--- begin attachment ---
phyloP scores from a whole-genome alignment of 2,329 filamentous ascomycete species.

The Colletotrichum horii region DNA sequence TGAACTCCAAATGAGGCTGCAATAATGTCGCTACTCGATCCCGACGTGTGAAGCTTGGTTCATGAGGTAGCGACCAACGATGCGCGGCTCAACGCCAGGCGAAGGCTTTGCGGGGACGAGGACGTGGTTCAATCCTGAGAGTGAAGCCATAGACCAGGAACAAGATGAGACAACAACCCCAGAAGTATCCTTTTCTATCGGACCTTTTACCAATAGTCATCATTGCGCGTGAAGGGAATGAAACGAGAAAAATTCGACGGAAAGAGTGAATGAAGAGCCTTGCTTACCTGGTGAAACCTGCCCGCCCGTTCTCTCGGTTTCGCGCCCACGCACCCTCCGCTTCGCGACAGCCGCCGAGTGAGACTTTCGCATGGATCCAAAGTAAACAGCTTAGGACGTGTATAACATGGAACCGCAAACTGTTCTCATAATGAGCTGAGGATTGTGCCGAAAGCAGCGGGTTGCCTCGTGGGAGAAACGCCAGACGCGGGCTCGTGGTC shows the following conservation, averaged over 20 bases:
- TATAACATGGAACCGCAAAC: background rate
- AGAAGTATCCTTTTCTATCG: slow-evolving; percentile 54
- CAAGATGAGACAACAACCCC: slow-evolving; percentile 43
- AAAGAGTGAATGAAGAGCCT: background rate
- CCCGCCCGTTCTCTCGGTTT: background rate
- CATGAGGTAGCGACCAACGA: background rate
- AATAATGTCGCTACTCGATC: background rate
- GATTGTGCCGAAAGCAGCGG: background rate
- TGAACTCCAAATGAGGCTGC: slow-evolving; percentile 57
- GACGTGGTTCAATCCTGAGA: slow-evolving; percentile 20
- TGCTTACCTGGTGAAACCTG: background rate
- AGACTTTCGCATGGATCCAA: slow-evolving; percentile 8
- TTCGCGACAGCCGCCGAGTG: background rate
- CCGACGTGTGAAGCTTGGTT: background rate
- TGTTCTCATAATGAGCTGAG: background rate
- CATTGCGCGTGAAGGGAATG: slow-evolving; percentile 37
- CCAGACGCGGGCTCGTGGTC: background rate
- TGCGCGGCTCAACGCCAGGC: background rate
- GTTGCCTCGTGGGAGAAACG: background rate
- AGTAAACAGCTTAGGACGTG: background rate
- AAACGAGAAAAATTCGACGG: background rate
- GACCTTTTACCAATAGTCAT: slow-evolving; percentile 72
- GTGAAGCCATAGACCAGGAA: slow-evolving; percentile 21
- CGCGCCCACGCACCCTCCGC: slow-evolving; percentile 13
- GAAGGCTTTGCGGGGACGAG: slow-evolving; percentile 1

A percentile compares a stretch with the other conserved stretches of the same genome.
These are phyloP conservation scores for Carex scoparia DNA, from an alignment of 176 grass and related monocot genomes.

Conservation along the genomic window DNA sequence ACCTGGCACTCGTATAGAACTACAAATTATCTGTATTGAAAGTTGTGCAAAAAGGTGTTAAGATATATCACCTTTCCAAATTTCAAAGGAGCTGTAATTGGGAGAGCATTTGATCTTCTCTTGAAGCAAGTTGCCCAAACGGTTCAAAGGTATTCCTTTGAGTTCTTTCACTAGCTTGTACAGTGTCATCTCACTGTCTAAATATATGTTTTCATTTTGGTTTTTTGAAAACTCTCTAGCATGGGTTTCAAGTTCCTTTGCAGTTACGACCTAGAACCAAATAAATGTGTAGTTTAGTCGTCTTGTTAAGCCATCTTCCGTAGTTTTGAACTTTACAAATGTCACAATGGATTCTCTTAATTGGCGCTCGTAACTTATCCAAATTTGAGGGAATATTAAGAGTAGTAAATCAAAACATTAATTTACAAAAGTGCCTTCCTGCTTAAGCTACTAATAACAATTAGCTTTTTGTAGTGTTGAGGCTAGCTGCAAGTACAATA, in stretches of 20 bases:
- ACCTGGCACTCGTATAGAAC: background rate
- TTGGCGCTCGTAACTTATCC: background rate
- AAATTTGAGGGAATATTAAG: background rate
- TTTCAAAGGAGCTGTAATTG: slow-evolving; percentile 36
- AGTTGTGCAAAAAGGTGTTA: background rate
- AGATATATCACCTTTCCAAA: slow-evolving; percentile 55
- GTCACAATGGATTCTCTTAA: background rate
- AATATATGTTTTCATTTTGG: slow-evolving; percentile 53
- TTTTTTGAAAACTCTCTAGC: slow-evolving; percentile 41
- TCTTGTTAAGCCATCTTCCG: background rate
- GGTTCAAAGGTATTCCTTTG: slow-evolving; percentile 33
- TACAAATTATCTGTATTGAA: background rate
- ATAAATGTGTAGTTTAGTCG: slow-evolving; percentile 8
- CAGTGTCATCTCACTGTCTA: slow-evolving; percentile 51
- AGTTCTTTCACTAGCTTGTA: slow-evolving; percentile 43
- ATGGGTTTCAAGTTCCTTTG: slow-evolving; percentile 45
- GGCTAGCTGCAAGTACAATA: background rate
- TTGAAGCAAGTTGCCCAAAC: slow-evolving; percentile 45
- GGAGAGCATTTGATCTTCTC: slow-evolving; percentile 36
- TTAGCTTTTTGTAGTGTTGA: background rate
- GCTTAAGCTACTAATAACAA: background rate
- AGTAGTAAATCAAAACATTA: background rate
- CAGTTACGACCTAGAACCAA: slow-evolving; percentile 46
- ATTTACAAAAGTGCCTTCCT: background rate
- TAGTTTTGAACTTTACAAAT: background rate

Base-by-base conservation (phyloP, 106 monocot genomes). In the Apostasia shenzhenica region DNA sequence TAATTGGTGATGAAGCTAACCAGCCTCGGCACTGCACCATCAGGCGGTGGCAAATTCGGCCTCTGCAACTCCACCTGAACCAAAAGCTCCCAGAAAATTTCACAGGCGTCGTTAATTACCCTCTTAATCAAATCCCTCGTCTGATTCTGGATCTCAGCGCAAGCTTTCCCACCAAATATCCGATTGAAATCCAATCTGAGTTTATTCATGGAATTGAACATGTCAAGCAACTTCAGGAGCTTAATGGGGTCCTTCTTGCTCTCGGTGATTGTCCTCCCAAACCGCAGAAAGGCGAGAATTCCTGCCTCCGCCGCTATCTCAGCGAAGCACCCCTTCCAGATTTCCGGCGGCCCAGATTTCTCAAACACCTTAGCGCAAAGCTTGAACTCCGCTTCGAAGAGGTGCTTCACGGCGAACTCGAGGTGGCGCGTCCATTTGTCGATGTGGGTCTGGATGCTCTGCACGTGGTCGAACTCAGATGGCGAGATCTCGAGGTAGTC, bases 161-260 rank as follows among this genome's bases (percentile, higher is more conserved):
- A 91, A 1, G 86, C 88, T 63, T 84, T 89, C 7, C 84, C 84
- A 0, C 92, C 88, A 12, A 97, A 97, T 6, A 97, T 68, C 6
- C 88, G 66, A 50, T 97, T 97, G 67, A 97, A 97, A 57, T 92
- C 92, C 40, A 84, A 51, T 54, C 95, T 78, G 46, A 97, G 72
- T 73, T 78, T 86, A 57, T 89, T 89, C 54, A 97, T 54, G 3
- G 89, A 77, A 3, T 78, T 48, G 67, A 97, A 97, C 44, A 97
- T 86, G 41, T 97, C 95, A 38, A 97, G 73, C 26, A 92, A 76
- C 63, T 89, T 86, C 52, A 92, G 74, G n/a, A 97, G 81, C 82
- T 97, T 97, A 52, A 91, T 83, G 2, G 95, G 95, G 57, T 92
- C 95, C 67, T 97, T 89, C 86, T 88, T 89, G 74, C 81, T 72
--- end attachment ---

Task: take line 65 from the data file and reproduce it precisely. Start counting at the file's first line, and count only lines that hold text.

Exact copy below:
- T 97, T 97, A 52, A 91, T 83, G 2, G 95, G 95, G 57, T 92